68. Journals : LOGS
The word “logbook” dates back to the days when the captain of a ship kept a daily record of the vessel’s speed, progress etc. using a “log”. A log was a wooden float on a knotted line that was dropped overboard to measure speed through the water.

69. Qatari bigwig : EMIR
In English, emir can also be written as emeer, amir and ameer (watch out for those spellings in crosswords!).

Qatar is a sovereign state in the Middle East occupying the Qatar Peninsula, itself located in the Arabian Peninsula. Qatar lies on the Persian Gulf and shares one land border, with Saudi Arabia to the south. Qatar has more oil and gas reserves per capita of population than any other country in the world. In 2010, Qatar had the fastest growing economy in the world, driven by the petrochemical industry. Qatar is scheduled to who the 2022 FIFA World Cup, although the nation’s eligibility to do so is under question after a far-reaching bribery scandal was uncovered at the sport’s governing body.

70. Lagniappe : EXTRA
A “langniappe” is something extra, a tip. It is an informal term used mainly in Louisiana and Texas, coming from New Orleans Creole.

72. Award won by Tiger Woods 23 times : ESPY
The ESPY Awards are a creation of the ESPN sports television network. One difference with similarly named awards in the entertainment industry is that ESPY winners are chosen solely based on viewer votes.

By now, everyone must know everything there is to know about Tiger Woods. But did you know that Tiger’s real name is Eldrick Tont Woods? “Tont” is a traditional Thai name.

Down
1. Record stat : RPM
The first vinyl records designed to play at 33 1/3 rpm (revolutions per minute) were introduced by RCA Victor in 1931, but were discontinued due to quality problems. The first Long Play (LP) 33 1/3 rpm disc was introduced by Columbia Records many years later in 1948, with RCA Victor following up with a 45 rpm “single” the following year, in 1949.

3. Democratic stronghold : BLUE STATE
On political maps, red states are Republican and blue states Democrat. The designation of red and blue states is a very recent concept, only introduced in the 2000 presidential election by TV journalist, the late Tim Russert. In retrospect, the choice of colors is surprising, as in other democracies around the world red is usually used to describe left-leaning socialist parties (the reds under the bed!), and blue is used for conservative right-wing parties. In election cycles, swing/battleground states are often depicted in purple.

4. Group of quails : BEVY
“Bevy” is a collective noun used for a number of types of bird, including quail and swans. “Bevy” is also sometimes used as a collective noun for ladies.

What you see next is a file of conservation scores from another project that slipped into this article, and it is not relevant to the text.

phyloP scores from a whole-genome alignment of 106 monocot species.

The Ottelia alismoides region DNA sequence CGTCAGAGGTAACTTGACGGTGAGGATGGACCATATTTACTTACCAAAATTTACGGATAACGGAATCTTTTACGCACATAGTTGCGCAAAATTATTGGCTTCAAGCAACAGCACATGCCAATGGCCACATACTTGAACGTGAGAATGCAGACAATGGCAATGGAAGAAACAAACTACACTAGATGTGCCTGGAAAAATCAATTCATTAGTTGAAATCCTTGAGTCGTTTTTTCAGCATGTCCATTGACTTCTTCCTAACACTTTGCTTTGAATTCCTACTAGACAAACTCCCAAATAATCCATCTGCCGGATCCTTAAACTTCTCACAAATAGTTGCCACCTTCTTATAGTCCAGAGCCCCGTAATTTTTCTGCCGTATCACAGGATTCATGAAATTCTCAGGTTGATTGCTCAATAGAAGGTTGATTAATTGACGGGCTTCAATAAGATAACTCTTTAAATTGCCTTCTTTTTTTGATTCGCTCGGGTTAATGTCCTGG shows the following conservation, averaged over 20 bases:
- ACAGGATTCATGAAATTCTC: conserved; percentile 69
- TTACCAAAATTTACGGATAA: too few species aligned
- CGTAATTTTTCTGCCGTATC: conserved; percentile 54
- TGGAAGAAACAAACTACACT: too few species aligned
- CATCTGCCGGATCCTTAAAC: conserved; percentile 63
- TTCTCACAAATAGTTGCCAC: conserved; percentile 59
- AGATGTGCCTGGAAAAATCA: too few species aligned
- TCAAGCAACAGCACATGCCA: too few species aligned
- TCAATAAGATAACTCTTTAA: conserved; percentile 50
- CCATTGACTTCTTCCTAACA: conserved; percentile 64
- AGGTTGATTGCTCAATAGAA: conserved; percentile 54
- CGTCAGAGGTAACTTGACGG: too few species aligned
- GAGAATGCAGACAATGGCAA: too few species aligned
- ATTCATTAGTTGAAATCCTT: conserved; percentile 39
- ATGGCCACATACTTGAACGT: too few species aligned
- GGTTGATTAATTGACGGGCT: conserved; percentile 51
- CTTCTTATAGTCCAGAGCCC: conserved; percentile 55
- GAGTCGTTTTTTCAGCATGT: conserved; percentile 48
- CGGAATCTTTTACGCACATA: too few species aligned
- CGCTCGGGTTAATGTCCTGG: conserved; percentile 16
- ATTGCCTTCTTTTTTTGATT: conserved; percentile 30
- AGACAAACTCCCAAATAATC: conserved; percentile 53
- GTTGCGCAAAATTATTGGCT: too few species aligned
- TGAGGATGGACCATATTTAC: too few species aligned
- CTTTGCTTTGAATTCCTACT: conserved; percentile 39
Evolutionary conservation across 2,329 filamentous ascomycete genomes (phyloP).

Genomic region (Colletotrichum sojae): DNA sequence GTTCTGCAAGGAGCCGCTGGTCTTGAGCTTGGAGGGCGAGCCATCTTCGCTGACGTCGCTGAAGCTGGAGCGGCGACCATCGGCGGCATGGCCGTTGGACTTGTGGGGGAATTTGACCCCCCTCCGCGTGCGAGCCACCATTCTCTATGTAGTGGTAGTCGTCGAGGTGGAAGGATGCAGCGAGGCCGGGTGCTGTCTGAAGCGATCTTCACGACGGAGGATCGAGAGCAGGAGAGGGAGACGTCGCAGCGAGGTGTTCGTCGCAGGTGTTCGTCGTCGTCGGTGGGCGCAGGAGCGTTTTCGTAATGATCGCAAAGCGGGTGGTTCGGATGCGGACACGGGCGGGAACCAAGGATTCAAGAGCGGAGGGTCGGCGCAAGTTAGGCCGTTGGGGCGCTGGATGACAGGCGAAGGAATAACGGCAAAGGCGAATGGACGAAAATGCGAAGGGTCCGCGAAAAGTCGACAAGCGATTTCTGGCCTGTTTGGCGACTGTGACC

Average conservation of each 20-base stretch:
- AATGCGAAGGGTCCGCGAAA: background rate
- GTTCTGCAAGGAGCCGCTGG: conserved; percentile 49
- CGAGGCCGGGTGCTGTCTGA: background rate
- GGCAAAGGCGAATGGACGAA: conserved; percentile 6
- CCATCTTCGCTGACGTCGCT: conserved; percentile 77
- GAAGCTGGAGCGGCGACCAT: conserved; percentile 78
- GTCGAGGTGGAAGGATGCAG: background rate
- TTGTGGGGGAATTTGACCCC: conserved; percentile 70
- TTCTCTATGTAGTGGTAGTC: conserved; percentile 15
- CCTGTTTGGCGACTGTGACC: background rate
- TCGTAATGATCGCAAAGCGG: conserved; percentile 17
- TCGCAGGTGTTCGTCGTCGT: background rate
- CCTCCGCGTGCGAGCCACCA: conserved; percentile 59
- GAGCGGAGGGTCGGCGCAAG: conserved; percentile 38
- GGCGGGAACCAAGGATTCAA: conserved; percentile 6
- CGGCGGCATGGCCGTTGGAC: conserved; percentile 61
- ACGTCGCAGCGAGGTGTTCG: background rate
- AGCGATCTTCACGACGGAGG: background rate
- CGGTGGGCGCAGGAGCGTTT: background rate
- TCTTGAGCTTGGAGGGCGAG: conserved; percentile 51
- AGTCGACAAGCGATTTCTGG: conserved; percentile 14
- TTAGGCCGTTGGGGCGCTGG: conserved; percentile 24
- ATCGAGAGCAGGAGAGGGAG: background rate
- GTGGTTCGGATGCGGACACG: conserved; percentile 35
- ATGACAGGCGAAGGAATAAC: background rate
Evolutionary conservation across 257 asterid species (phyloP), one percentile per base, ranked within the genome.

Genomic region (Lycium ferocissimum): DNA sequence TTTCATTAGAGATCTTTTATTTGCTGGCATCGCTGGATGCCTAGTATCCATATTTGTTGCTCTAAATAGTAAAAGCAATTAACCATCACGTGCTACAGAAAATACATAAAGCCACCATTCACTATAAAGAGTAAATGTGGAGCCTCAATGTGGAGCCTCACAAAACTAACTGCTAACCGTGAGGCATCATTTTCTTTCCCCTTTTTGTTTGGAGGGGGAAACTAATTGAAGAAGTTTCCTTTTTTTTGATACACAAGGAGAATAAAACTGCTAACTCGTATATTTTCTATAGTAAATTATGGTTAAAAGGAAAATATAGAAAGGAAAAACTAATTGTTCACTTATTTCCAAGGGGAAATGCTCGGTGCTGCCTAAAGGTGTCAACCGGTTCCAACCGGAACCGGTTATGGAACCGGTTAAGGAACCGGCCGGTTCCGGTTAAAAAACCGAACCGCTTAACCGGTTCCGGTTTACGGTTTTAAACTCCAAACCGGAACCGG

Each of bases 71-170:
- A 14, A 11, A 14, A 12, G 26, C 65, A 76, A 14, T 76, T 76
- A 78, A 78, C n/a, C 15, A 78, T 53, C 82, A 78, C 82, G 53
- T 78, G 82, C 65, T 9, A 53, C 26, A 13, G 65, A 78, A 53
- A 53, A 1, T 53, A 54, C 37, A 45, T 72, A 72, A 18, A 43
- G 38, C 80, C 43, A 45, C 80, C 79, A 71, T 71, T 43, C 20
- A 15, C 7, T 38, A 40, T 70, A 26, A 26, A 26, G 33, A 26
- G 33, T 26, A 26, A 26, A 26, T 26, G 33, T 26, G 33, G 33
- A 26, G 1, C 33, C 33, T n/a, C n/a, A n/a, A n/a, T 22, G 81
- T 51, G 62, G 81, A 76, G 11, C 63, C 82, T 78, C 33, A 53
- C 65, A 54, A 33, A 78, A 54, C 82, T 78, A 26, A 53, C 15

“Quail” is a name used for several chicken-like wild birds. Quail are common prey for hunters.

5. Obsession : IDEE FIXE
An “idée fixe” (a French term) is basically a fixed idea, an obsession.

6. 2010 hit Broadway musical with the song “Sparklejollytwinklejingley” : ELF
“Elf” is a comedy movie released for the 2003 Christmas season. “Elf” was directed by Jon Favreau and stars Will Ferrell in the title role with James Caan supporting. It’s all about one of Santa’s elves who finds out he is human and goes to meet his father in New York City. The film was adapted for the stage as a musical that premiered in 2010.

7. Sábado, por ejemplo : DIA
In Spanish (Span.), the days of the week are all masculine (masc.) nouns. Unlike in English, the days of the week in Spanish are not capitalized when used in the middle of a sentence:

lunes – Monday
martes – Tuesday
miércoles – Wednesday
jueves – Thursday
viernes – Friday
sábado – Saturday
domingo – Sunday

9. Thomas Becket, e.g. : MARTYR
Thomas Becket was the Archbishop of Canterbury from 1162 until 1170, and came into conflict with King Henry II of England, claiming that the crown was seeking to exert undue pressure over the Church. That conflict led to Becket being murdered in Canterbury Cathedral by followers of the king. Only two years after his death, Becket was canonised by Pope Alexander III.

10. Bachelor ___ : PAD
Back in the 16th century a “pad” was a bundle of straw to lie on, and came to mean a “sleeping place” in the early 1700s. The term was revitalized in the hippie era.

19. “Spirit, mind and body” org. : YMCA
The YMCA is a worldwide movement that has its roots in London, England. There, in 1844, the Young Men’s Christian Association (YMCA) was founded with the intent of promoting Christian principles through the development of “a healthy spirit, mind and body”. The founder, George Williams, saw the need to create YMCA facilities for young men who were flocking to the cities as the Industrial Revolution flourished. He saw that these men were frequenting taverns and brothels, and wanted to offer a more wholesome alternative.

29. L.B.J. in-law Charles : ROBB
Chuck Robb is a former Governor of Virginia and former US Senator. Robb is married to Lynda Bird Johnson Robb, the daughter of former President Lyndon B. Johnson. The couple were married in the White House in December 1967.

35. Who “knows what it’s like to be the bad man,” according to a 1971 hit by the Who : NO ONE
“No one knows what it’s like to be the bad man” is a line from the 1971 song “Behind Blue Eyes” recorded by the Who.

You might be aware that the theme songs used by the three “CSI” television shows are numbers written and performed by The Who. The first choice for the “CSI: NY” theme was “Behind Blue Eyes”, but this was changed at the last minute to “Baba O’Riley”.

37. Holds aside for a year, in college sports : REDSHIRTS
To redshirt a college athlete is to hold him or her aside for a year in order to extend the players period of eligibility. The term dates back to the mid-fifties, when red shirts were worn by the scrimmage squad during practice.

38. Where Sharp and Panasonic are headquartered : OSAKA
Sharp Corporation is a Japanese manufacturer of electronic goods, headquartered in Osaka. The company takes its name from one of the first inventions of one of its founders: the Ever-Ready Sharp Pencil.